Friday, February 13, 2009

Snowflake, Arizona


It DOES snow in Snowflake, Arizona -- it's snowing now as I'm writing this blog entry -- but that's not why the tiny town we're currently living near has its name.

Snowflake is named after the town founders Erastus Snow, the LDS apostle charged with the Mormon colonization of Arizona, and William Jordan Flake, the Mormon pioneer who was given the job of starting the settlement by Brigham Young.

A piece of trivia that's of interest to me is that Erastus Snow was born in St. Johnsbury, Vermont, a much larger town than Snowflake, close to the only good friends we have that are living as rurally as we are right now. Snow was introduced to the Mormon faith there. He then moved to Ohio and was a member of the first Mormon pioneer group to cross the plains in wagon trains to settle in what later became Salt Lake City.

The town of Snowflake is filled with wonderful historic homes that date back to the early pioneer days. You can go on a historic walking tour and supposedly in the summer some of the buildings are open to the public to see inside.

The town of Snowflake is home to one of the few Mormon temples in Arizona. I believe it is one of 108 in the world. It's situated on the west side of town and people pay more to live within sight of it. It has great spiritual meaning to the LDS community and they're very proud of it so I'm hesitant to express my personal opinion in print. Because it is so modern in its architecture, to my uninitiated eyes, it looks a bit like an alien spaceship that's come in for a landing on the hilltop.

That's a bit ironic because Snowflake is also the home of one of the most famous UFO sightings and alien abductions in history. At least five people claim to have witnessed it. None of them, that I'm aware of, have recanted their story to this date. The person the aliens supposedly took, Travis Walton, still lives in Snowflake, wrote a book on the subject, and has a small following. A movie was made based on this book called Fire in the Sky.

Another strange tidbit about Snowflake is that it is home to a substantial enough community of people suffering from multiple chemical sensitivity that it helps support a small alternative-oriented organic grocery store. Amelia's Garden stands out as a bit of an oddity in Snowflake. Trust me, we were relieved when we saw it. Paul and I, unfortunately, were present there on the last day their wonderful organic cafe was open for business. We shared a Chipotle Portabello Mushroom Sandwich which was one of the most delicious gourmet quality sandwiches I've had anywhere. The cafe still serves coffee, tea and baked goods and hopes to reopen as a restaurant in the spring or summer. We hope they do because the staff is so dedicated to healthy lifestyles and the food was really VERY good.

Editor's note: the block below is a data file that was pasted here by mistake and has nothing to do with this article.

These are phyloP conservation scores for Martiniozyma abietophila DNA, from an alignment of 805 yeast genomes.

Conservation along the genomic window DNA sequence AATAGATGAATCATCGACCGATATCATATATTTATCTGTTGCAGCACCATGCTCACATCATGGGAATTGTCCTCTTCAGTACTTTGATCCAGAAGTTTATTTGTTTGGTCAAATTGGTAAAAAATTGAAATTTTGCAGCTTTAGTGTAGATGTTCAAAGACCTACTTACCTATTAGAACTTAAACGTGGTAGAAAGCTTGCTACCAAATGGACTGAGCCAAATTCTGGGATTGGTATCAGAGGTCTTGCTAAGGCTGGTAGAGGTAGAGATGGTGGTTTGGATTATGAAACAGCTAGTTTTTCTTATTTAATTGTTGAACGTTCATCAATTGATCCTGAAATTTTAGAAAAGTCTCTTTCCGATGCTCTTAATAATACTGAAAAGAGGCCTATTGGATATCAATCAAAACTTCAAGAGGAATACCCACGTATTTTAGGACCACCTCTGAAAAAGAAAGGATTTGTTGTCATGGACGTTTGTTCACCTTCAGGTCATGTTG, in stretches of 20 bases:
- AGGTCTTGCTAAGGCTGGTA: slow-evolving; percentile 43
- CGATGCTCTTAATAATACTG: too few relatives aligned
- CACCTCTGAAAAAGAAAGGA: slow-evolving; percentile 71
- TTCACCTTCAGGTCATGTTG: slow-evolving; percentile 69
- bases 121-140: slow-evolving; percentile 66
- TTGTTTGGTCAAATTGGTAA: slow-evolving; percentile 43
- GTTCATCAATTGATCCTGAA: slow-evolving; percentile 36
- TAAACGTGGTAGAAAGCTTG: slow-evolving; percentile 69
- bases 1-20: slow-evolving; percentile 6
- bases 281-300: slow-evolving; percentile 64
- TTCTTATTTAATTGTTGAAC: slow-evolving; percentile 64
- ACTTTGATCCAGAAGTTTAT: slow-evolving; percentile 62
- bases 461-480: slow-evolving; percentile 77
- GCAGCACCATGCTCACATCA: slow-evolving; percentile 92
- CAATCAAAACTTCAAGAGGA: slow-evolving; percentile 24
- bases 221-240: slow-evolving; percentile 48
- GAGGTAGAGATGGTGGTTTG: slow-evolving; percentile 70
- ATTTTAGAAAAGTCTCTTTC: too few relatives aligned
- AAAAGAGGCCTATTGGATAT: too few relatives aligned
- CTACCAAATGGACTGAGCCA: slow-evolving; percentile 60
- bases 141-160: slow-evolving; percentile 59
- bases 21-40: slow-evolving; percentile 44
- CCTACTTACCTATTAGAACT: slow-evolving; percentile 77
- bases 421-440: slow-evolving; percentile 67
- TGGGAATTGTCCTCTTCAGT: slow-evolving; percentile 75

We don't know yet why so many chemically-sensitive people were drawn to Snowflake. Supposedly most of them live on the east side of town near where we are. They all came from somewhere else and we've heard that some of them have found improvement in the condition of their health since they arrived and managed to re-establish themselves.

3 comments:

Anji said...

I am really enjoying your "Mormon adventures" in Snowflake. I have to agree that the Snowflake Arizona temple is rather different architecturally. Maybe you would be interested in looking at pictures of some of the other Mormon temples around the world. Some of them have strange looking architecture, but I think that most of them are quite beautiful. You can see many pictures of them here: http://www.ldschurchtemples.com/temples/

I actually ran across your blog looking for information on legal issues with making and selling home made herbal remedies, but I found a pretty good list of guidelines on eBay's help pages. Maybe if there is anything else you could add, I would be really grateful :) Thank you!

Sheryl Karas said...

Thanks for your comment! I don't really know what to tell you about guidelines. It depends on what you're doing.

I include a few lines on all my packaging, on my website and other marketing materials disclosing all my ingredients, and letting people know that while the ingredients used are considered safe (especially in the quantities I use) that it IS possible to be allergic to anything and people should try the product in small quantities before using it extensively.

I also don't make physical claims for the herbs used even if they ARE quite healthful -- it's not allowed. You ARE allowed, however, to talk about emotional influences of products used for aromatherapy.

Anonymous said...

Thank you for linking to Amelia's! I have family in the area and until now they've never mentioned anywhere I could find my "California-style" foodstuffs. Thanks to you, I'll be visiting Amelia's during my visit this Memorial Day weekend.